A lot was going on this summer but we got a wonderful opportunity to work more on molecular illustration. This summer in our clinical sciences, we talked more about G-protein coupled receptors (GPCR). Rhodopsin is the first GPCR which was crystallized in the year 2000.
The assignment was open ended and the goal was to make any kind of illustration involving GPCRs. It could have been a molecular mechanism, or anything involving the structure.
As one who studied chemistry, I was very much drawn to structure. I read quite a number of papers and I became interested in the molecular interactions that contribute to the stability of Rhodopsin before it is exposed to light (photons). There are many factors that contribute to this but I decided to focus on only one aspect. There is a salt bridge in Rhodopsin that aids in the stability of the inactive Rhodopsin. The salt bridge is what I chose to illustrate below! Helices 3 and 6 are the major players in stabilising Rhodopsin and when light is absorbed, a conformational change results in the outward rotation of Helix 6 and new interactions stabilise the photoactivated Opsin.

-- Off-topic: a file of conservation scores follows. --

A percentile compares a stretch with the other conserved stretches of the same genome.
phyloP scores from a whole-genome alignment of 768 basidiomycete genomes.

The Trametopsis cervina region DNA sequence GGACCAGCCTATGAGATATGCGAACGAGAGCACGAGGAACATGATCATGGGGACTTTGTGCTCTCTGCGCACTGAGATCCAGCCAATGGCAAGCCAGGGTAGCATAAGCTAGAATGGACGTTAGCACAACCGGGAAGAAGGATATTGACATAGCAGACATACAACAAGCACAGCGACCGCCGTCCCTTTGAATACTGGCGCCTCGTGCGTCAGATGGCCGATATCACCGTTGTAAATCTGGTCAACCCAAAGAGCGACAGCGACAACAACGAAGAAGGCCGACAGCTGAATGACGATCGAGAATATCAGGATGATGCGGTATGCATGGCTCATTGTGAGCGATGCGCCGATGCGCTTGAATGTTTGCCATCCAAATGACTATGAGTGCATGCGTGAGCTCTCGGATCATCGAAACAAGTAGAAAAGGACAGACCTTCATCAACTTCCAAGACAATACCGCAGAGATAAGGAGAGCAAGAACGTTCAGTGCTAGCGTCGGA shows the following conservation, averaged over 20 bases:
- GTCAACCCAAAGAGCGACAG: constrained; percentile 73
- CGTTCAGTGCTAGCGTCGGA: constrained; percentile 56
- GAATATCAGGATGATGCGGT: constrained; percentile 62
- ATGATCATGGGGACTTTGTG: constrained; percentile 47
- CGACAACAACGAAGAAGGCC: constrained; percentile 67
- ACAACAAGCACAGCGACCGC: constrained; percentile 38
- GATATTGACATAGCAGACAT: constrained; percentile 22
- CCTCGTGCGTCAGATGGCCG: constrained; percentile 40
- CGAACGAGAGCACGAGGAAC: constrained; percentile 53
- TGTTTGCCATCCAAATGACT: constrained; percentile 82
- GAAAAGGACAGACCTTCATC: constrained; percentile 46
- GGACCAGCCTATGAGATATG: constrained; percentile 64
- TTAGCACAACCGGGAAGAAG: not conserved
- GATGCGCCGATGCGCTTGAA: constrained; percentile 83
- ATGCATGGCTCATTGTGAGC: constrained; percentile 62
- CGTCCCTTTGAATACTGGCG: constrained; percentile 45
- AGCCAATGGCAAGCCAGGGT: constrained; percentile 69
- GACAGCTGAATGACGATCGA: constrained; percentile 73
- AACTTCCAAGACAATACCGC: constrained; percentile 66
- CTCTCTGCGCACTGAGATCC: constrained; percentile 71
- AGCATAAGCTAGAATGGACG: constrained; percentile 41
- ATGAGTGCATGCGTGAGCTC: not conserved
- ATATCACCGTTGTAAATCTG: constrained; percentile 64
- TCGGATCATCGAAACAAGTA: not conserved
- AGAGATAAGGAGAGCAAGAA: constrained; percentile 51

Now, I learnt a lot of valuable things about how to dissect an illustration and make sure that the main message is read accurately and clearly. In my initial draft below everything was competing for attention and the main point of my illustration was lost. I believe the illustration above draws the viewer to the specific residues that are forming these interactions and then the helices, and lastly the structure as a whole and the other helices.